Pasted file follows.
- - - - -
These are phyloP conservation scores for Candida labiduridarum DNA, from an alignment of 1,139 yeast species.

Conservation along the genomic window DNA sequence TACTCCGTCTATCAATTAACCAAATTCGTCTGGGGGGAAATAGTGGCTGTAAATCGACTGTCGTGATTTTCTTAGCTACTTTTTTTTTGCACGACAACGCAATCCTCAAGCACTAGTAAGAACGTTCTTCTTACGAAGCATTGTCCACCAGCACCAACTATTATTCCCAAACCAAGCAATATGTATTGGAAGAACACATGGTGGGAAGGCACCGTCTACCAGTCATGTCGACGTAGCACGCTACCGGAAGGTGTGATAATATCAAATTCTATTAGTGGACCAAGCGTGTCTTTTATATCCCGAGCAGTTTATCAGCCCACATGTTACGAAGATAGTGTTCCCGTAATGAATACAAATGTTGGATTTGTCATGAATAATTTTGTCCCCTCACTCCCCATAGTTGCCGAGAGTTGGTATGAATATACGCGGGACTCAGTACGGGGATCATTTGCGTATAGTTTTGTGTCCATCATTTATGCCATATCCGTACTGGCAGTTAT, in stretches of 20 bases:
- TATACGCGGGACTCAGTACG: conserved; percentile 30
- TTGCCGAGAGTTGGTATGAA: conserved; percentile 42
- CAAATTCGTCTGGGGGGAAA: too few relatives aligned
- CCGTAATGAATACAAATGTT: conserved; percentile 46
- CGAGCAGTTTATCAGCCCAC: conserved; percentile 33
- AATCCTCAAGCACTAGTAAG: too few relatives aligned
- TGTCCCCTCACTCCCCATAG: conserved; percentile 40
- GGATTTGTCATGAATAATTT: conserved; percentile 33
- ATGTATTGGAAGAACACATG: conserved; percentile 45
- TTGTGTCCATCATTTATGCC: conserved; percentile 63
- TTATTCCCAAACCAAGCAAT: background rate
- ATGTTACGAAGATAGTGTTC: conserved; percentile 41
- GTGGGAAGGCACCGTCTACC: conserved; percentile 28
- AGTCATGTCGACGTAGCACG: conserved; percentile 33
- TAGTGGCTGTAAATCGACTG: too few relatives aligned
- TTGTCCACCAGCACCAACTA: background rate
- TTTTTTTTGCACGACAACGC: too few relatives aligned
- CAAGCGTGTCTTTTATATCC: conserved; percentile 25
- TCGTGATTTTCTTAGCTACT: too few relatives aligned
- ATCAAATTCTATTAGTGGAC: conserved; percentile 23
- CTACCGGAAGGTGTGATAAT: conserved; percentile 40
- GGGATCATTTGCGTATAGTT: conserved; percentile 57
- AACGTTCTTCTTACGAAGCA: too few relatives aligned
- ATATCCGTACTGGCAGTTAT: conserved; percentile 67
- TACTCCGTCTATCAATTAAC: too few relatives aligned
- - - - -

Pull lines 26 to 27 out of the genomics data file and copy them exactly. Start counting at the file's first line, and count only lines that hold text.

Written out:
- ATATCCGTACTGGCAGTTAT: conserved; percentile 67
- TACTCCGTCTATCAATTAAC: too few relatives aligned